The end of 0% credit cards?
The days of 0% balance transfer credit cards could be numbered as a result of new rules designed to protect consumers from unscrupulous credit card company behaviour.
New rules unveiled by the government this week will ban credit card providers from using customers’ payments to clear balances attracting the least amount of interest before more expensive debt.
This payment structure, known as negative payment hierarchy, costs consumers dearly.
For example, let’s say you have a £1,000 balance transfer that is interest free for 12 months plus a £500 purchase balance earning 17% APR.
Because of negative payment hierarchy, you will need to make two months’ payments of £500 before your balance transfer is paid off. In the meanwhile, your £500 purchase balance is attracting interest of 17%.
Over 79% of credit card allocate repayments to the cheapest debt first, according to Defaqto. The ban will benefit the estimated 40% of cardholders who don’t pay off their balance in full each month that are subject to more than one APR on their total balance.
Currently, only Nationwide and Saga use positive payment hierarchy – where payments clear the most expensive debts first.
David Black, banking specialist at Defaqto, says: “[The ban will] alleviate some of the lesser known tricks of the trade that have proven extremely costly to those who don't repay their entire balance every month.”
However, there are concerns that once the new rules are implemented later this year, credit card providers will attempt to recoup their losses. The UK Payments Association estimates cost of this package of changes to be around £533 million over the first two years.
Joanne Garcia, head of credit cards at Confused.com, welcomes the negative payment hierarchy ban but says the move will be “another nail in the 0% balance transfer card coffin”.
This could mean shorter 0% introductory periods, bigger balance transfer fees and higher interest rates. Some credit card providers may stop offering 0% cards altogether – and less competition means consumers will lose out.
Alternatively, Peter Harrison, credit cards expert at moneysupermarket.com, believes providers will fight back against the ban by increasing interest rates across the board. He also warns annual fees could be introduced as a way of clawing back lost revenue.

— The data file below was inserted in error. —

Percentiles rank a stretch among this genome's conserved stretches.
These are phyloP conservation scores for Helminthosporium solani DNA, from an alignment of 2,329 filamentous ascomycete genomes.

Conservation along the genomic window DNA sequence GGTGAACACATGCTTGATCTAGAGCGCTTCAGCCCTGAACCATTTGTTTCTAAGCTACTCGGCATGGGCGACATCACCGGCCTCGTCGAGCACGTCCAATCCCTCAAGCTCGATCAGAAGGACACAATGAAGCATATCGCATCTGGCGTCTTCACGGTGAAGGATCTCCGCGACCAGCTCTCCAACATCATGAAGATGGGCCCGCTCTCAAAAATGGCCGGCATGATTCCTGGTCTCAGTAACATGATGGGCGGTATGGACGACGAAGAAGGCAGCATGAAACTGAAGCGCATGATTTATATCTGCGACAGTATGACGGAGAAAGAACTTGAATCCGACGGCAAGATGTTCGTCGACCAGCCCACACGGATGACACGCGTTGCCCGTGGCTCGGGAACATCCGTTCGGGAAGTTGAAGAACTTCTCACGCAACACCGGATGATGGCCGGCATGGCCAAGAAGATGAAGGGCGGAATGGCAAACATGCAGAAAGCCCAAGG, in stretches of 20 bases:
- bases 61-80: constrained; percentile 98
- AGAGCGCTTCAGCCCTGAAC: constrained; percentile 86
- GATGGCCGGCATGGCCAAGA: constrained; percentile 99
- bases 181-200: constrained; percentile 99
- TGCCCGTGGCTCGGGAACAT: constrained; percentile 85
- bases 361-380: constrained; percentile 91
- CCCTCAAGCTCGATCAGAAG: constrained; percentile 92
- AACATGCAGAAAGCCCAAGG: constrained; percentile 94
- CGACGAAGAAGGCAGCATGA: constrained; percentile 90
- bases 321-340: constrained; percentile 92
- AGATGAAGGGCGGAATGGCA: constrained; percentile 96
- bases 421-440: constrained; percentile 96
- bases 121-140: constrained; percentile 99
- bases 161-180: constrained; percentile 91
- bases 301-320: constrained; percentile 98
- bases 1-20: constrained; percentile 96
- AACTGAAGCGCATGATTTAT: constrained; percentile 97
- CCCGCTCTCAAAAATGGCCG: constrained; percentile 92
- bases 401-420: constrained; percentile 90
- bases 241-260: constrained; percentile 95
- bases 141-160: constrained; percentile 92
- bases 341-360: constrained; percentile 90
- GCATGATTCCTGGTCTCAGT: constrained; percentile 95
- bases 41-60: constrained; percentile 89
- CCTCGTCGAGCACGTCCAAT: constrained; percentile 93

‘Hidden’ fees such as foreign exchange commissions and other charges for card use abroad will more than likely be adjusted to replace this lost revenue.
“While the short-term benefits will be felt by as many as 40% of all cardholders, the majority will see higher rates and potentially the reintroduction of annual fees as a result,” says Kieran Hines, lead financial analyst at Datamonitor.
Used by the holder to buy goods and services, credit cards also have a monthly or annual spending limit, which may be raised or lowered depending on the creditworthiness of the cardholder. But unlike charge cards, borrowers aren’t forced to pay the balance off in full every month and, as long as they make a stated minimum payment, can carry a balance from one month to the next, generating compound interest. As the issuing company is effectively giving you a short-term loan, most credit cards have variable and relatively high interest rates. Allowing the interest to compound for too long may result in dire financial straits.
Moving money from one account to another, whether switching bank accounts or more likely transferring the outstanding balance on your credit card to another card that charges a lower – or 0% – rate of interest. Some card providers may charge a transfer fee that can be a percentage of the balance transferred.
This is used to compare interest rates for borrowing. It is the total (or “gross”) interest you’ll pay over the life of a loan, including charges and fees. For credit cards where interest is charged at more frequent intervals, the APR includes a “compounding” effect (paying interest on interest). So for a credit card charging 2% interest a month (equating to 24% a year), the APR would actually be 26.82%.